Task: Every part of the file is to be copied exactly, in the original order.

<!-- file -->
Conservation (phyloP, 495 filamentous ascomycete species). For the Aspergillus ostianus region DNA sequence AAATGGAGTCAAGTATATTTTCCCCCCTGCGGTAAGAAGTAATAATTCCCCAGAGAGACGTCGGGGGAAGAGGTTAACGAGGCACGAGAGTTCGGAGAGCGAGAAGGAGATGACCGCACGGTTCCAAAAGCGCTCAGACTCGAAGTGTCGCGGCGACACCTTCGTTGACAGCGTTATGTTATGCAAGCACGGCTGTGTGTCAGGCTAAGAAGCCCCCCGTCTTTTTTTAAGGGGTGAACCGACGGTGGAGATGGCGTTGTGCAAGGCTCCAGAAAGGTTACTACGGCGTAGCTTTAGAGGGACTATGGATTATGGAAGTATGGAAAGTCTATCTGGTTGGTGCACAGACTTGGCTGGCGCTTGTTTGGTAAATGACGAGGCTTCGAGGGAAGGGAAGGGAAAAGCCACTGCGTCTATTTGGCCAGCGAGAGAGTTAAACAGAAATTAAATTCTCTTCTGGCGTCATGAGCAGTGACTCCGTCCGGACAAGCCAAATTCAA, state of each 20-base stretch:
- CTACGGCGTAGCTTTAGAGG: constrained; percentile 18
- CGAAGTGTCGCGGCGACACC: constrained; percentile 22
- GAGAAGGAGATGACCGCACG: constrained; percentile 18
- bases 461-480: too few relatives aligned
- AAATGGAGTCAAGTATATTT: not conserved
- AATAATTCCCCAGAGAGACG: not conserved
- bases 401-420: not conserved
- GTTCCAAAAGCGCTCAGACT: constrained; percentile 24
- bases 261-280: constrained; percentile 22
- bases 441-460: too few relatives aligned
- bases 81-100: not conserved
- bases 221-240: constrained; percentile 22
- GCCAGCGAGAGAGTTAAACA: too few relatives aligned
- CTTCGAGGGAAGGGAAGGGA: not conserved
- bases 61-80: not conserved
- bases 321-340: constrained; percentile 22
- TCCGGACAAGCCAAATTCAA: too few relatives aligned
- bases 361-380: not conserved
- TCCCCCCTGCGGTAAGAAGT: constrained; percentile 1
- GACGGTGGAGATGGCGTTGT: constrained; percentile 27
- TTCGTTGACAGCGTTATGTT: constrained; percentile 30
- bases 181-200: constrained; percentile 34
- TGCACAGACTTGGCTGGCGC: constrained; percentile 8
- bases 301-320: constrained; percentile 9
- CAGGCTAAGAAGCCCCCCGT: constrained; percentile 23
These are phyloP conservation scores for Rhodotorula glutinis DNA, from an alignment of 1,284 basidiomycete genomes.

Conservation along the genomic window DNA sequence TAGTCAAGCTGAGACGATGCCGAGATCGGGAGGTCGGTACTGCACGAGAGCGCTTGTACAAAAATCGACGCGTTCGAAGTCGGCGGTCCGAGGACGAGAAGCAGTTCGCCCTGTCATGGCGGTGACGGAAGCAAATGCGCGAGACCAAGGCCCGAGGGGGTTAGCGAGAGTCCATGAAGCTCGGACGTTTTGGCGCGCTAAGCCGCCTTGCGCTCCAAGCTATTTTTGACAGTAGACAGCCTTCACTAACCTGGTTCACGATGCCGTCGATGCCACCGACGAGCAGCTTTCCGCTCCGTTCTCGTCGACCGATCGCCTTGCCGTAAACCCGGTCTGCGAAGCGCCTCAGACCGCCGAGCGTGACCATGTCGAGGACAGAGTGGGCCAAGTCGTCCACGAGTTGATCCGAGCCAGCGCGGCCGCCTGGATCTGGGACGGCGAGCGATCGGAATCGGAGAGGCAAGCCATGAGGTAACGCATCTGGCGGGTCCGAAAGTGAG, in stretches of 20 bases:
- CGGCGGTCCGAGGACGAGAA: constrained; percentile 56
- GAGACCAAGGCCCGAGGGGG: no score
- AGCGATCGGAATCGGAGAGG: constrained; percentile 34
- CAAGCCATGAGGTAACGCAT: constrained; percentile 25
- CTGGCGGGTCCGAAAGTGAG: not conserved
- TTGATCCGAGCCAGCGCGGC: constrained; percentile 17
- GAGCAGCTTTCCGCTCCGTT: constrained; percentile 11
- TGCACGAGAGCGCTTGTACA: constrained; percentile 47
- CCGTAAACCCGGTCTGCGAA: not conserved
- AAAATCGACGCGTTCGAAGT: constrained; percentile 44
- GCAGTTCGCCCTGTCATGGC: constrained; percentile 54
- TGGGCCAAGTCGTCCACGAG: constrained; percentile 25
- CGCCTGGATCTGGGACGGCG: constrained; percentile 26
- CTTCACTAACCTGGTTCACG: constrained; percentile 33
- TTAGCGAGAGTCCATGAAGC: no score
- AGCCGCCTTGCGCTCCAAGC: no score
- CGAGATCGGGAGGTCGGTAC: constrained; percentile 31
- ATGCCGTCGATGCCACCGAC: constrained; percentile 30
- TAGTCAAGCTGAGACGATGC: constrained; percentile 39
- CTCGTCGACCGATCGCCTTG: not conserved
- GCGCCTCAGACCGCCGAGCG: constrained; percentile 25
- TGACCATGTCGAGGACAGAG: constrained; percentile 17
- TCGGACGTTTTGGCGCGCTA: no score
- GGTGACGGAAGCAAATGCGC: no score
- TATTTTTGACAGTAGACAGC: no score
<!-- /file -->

Conservation (phyloP, 495 filamentous ascomycete species). For the Aspergillus ostianus region DNA sequence AAATGGAGTCAAGTATATTTTCCCCCCTGCGGTAAGAAGTAATAATTCCCCAGAGAGACGTCGGGGGAAGAGGTTAACGAGGCACGAGAGTTCGGAGAGCGAGAAGGAGATGACCGCACGGTTCCAAAAGCGCTCAGACTCGAAGTGTCGCGGCGACACCTTCGTTGACAGCGTTATGTTATGCAAGCACGGCTGTGTGTCAGGCTAAGAAGCCCCCCGTCTTTTTTTAAGGGGTGAACCGACGGTGGAGATGGCGTTGTGCAAGGCTCCAGAAAGGTTACTACGGCGTAGCTTTAGAGGGACTATGGATTATGGAAGTATGGAAAGTCTATCTGGTTGGTGCACAGACTTGGCTGGCGCTTGTTTGGTAAATGACGAGGCTTCGAGGGAAGGGAAGGGAAAAGCCACTGCGTCTATTTGGCCAGCGAGAGAGTTAAACAGAAATTAAATTCTCTTCTGGCGTCATGAGCAGTGACTCCGTCCGGACAAGCCAAATTCAA, state of each 20-base stretch:
- CTACGGCGTAGCTTTAGAGG: constrained; percentile 18
- CGAAGTGTCGCGGCGACACC: constrained; percentile 22
- GAGAAGGAGATGACCGCACG: constrained; percentile 18
- bases 461-480: too few relatives aligned
- AAATGGAGTCAAGTATATTT: not conserved
- AATAATTCCCCAGAGAGACG: not conserved
- bases 401-420: not conserved
- GTTCCAAAAGCGCTCAGACT: constrained; percentile 24
- bases 261-280: constrained; percentile 22
- bases 441-460: too few relatives aligned
- bases 81-100: not conserved
- bases 221-240: constrained; percentile 22
- GCCAGCGAGAGAGTTAAACA: too few relatives aligned
- CTTCGAGGGAAGGGAAGGGA: not conserved
- bases 61-80: not conserved
- bases 321-340: constrained; percentile 22
- TCCGGACAAGCCAAATTCAA: too few relatives aligned
- bases 361-380: not conserved
- TCCCCCCTGCGGTAAGAAGT: constrained; percentile 1
- GACGGTGGAGATGGCGTTGT: constrained; percentile 27
- TTCGTTGACAGCGTTATGTT: constrained; percentile 30
- bases 181-200: constrained; percentile 34
- TGCACAGACTTGGCTGGCGC: constrained; percentile 8
- bases 301-320: constrained; percentile 9
- CAGGCTAAGAAGCCCCCCGT: constrained; percentile 23
These are phyloP conservation scores for Rhodotorula glutinis DNA, from an alignment of 1,284 basidiomycete genomes.

Conservation along the genomic window DNA sequence TAGTCAAGCTGAGACGATGCCGAGATCGGGAGGTCGGTACTGCACGAGAGCGCTTGTACAAAAATCGACGCGTTCGAAGTCGGCGGTCCGAGGACGAGAAGCAGTTCGCCCTGTCATGGCGGTGACGGAAGCAAATGCGCGAGACCAAGGCCCGAGGGGGTTAGCGAGAGTCCATGAAGCTCGGACGTTTTGGCGCGCTAAGCCGCCTTGCGCTCCAAGCTATTTTTGACAGTAGACAGCCTTCACTAACCTGGTTCACGATGCCGTCGATGCCACCGACGAGCAGCTTTCCGCTCCGTTCTCGTCGACCGATCGCCTTGCCGTAAACCCGGTCTGCGAAGCGCCTCAGACCGCCGAGCGTGACCATGTCGAGGACAGAGTGGGCCAAGTCGTCCACGAGTTGATCCGAGCCAGCGCGGCCGCCTGGATCTGGGACGGCGAGCGATCGGAATCGGAGAGGCAAGCCATGAGGTAACGCATCTGGCGGGTCCGAAAGTGAG, in stretches of 20 bases:
- CGGCGGTCCGAGGACGAGAA: constrained; percentile 56
- GAGACCAAGGCCCGAGGGGG: no score
- AGCGATCGGAATCGGAGAGG: constrained; percentile 34
- CAAGCCATGAGGTAACGCAT: constrained; percentile 25
- CTGGCGGGTCCGAAAGTGAG: not conserved
- TTGATCCGAGCCAGCGCGGC: constrained; percentile 17
- GAGCAGCTTTCCGCTCCGTT: constrained; percentile 11
- TGCACGAGAGCGCTTGTACA: constrained; percentile 47
- CCGTAAACCCGGTCTGCGAA: not conserved
- AAAATCGACGCGTTCGAAGT: constrained; percentile 44
- GCAGTTCGCCCTGTCATGGC: constrained; percentile 54
- TGGGCCAAGTCGTCCACGAG: constrained; percentile 25
- CGCCTGGATCTGGGACGGCG: constrained; percentile 26
- CTTCACTAACCTGGTTCACG: constrained; percentile 33
- TTAGCGAGAGTCCATGAAGC: no score
- AGCCGCCTTGCGCTCCAAGC: no score
- CGAGATCGGGAGGTCGGTAC: constrained; percentile 31
- ATGCCGTCGATGCCACCGAC: constrained; percentile 30
- TAGTCAAGCTGAGACGATGC: constrained; percentile 39
- CTCGTCGACCGATCGCCTTG: not conserved
- GCGCCTCAGACCGCCGAGCG: constrained; percentile 25
- TGACCATGTCGAGGACAGAG: constrained; percentile 17
- TCGGACGTTTTGGCGCGCTA: no score
- GGTGACGGAAGCAAATGCGC: no score
- TATTTTTGACAGTAGACAGC: no score